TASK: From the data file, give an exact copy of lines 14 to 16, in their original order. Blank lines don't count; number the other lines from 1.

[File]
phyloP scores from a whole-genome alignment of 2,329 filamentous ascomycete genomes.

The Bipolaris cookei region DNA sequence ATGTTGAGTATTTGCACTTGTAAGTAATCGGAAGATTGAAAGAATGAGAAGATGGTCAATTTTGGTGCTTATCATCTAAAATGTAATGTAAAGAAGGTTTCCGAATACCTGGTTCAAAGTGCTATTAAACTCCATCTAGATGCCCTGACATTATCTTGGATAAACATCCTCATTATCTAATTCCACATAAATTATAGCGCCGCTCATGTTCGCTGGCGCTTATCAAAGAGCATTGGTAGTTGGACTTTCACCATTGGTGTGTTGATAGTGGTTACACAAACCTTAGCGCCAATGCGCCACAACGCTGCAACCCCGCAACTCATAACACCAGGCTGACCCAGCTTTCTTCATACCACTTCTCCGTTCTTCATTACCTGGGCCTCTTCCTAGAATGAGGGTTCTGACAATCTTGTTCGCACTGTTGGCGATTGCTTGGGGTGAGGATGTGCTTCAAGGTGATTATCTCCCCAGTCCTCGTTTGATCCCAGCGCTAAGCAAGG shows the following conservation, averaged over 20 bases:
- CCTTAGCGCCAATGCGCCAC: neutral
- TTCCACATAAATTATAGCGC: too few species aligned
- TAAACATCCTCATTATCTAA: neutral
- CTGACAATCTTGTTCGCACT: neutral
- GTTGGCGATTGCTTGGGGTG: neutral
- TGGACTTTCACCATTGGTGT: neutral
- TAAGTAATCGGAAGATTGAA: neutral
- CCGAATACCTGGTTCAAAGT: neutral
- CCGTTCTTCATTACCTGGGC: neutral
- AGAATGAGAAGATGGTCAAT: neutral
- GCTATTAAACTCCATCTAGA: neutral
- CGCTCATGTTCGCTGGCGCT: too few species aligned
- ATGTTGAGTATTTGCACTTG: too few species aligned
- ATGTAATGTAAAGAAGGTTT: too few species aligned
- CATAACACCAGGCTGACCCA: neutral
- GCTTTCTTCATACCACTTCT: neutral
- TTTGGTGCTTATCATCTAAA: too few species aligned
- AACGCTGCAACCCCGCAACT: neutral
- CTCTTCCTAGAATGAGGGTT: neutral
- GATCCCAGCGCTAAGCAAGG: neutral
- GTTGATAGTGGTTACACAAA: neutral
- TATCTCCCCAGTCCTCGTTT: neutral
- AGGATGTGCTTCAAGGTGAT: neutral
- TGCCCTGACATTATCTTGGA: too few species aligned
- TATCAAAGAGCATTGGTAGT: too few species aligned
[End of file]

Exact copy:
- CGCTCATGTTCGCTGGCGCT: too few species aligned
- ATGTTGAGTATTTGCACTTG: too few species aligned
- ATGTAATGTAAAGAAGGTTT: too few species aligned